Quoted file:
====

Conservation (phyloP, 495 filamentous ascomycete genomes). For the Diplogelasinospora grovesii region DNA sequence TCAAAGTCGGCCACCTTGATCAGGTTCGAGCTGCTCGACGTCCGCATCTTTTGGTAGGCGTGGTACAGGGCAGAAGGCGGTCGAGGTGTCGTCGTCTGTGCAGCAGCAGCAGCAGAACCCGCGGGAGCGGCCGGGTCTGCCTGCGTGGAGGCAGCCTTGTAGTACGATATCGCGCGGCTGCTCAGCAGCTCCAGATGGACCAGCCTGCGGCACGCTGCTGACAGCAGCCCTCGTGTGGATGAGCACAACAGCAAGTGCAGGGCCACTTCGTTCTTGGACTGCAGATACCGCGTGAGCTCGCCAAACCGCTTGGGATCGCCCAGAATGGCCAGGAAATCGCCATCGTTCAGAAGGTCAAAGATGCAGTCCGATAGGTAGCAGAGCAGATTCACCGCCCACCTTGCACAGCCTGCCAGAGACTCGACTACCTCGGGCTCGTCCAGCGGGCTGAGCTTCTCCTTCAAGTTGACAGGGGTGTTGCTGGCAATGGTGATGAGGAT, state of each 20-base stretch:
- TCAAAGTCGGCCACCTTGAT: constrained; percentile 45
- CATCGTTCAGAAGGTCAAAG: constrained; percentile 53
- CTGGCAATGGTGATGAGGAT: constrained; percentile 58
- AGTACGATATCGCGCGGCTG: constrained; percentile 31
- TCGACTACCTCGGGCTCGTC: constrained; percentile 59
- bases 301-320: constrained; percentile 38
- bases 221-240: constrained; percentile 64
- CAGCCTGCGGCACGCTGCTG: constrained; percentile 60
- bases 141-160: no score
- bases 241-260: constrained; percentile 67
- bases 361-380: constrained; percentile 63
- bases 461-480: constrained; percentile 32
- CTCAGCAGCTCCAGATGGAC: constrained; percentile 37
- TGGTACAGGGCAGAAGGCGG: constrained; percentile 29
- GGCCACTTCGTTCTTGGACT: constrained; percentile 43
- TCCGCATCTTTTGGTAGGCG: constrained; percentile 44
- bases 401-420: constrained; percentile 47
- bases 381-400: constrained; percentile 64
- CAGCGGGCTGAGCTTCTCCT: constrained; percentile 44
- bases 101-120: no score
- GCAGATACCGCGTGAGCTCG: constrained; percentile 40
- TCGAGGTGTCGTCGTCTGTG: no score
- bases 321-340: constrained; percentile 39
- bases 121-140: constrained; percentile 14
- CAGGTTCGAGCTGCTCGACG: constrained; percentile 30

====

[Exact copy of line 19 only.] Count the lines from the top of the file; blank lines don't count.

- bases 381-400: constrained; percentile 64